You should be reassured that the police will take your complaints seriously and that you will be treated with respect and sensitivity. Police forces around the county have specialist teams who are trained in this area and will not be shocked at what you have to tell them. 

The police may put you in touch with an ‘ISVA’ (Independent Sexual Violence Advisor) who is a person trained to look after the needs of victims of sexual violence and abuse, both historical and current. 

The police can also refer you to a Sexual Assault Referral Centre (“SARC”), a specialist medical and forensic centre which is for anyone who has been the victim of rape or sexual assault.

If you decide to pursue a civil claim for compensation (although this may not be at the forefront of your mind at this time) a conviction (particularly where the abuse is non-recent) puts you in the strongest position possible.

3. Is compensation an option?

The nature of abuse is that it often remains suppressed for many years. Victims of abuse are often silenced by threats from their abuser, or by the guilt and shame associated with what happened. The civil process is a way of 'speaking out'.  

Many people who embrace the civil compensation process see it as a form of catharsis, and an important step in their recovery. Pursuing a civil compensation claim can be about making the transition from 'victim' to 'survivor'. It can be about taking control of the effects of abuse and over the abuser, which may be empowering. 

Successful sexual abuse claims result in the award of ‘damages’, or compensation. While no amount of compensation will ever be truly reflective of the harm done to you, it can be important validation and represent formal recognition for what has happened. Payment of compensation can be seen as a form of admission of guilt.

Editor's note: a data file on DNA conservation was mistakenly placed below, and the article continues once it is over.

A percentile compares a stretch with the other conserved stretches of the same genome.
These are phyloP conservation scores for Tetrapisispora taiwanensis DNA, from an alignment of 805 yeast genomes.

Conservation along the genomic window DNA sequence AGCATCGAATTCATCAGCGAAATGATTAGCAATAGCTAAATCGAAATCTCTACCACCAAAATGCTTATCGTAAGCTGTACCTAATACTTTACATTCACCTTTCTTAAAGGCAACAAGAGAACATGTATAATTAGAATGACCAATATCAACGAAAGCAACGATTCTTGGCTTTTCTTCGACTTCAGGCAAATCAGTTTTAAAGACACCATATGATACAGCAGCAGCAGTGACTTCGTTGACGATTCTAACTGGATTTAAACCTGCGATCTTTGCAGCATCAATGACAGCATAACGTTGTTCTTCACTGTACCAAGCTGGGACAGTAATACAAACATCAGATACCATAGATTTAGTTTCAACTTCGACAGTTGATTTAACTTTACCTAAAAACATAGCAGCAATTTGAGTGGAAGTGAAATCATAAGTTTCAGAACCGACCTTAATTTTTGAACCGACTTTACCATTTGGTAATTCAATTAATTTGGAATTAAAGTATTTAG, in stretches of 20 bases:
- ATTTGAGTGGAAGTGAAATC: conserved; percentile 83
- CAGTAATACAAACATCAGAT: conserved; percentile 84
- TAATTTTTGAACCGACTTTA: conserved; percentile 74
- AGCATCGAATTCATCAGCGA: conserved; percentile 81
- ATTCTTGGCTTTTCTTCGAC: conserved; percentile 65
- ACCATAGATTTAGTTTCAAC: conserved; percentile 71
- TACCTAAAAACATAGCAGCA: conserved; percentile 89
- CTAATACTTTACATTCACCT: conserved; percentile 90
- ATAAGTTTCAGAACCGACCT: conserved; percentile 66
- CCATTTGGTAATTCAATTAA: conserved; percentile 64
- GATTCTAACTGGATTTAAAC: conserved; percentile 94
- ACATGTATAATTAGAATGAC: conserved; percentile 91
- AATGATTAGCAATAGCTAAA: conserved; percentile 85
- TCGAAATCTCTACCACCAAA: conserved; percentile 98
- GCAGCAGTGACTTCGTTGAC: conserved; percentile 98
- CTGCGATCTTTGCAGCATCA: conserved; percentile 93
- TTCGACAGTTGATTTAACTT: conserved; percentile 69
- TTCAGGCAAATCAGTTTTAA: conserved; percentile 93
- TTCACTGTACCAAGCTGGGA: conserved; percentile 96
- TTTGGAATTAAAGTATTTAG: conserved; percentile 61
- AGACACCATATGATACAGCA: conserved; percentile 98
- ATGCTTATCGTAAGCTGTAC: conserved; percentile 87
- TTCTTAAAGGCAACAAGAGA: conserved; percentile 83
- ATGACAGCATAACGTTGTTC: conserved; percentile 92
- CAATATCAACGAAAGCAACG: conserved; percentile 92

Compensation can help victims in accessing expensive counselling treatment for the abuse, not readily available on the NHS. 

Compensation claims can also be preventative. Civil claims against organisations such as schools and churches can lead to greater vigilance and improved social work standards and practices, something that we all welcome. Ultimately your claim could lead to better safeguarding and protection of children today and in the future. 

Alongside seeking proper compensation for you, your lawyer will make every effort to secure an apology if you want one.

4. Who can I claim compensation from?

You can bring legal action against the person who abused you personally, or their employer, or the organisation which they represented at the time. Who you can pursue will be determined by a number of factors which your lawyer can fully advise you on. You can pursue a claim for compensation against the perpetrator of the abuse, whether it be a family member or friend, as an individual.

It will be essential to first establish whether they have any assets e.g. a property with substantial equity in it, before deciding whether to take action against them. Often an individual will not have the assets to be able to sufficiently compensate you for the suffering they have caused you, and therefore a claim against them in their individual capacity may be difficult. Depending on the evidence, if they have recently died it is possible that their estate can be pursued instead.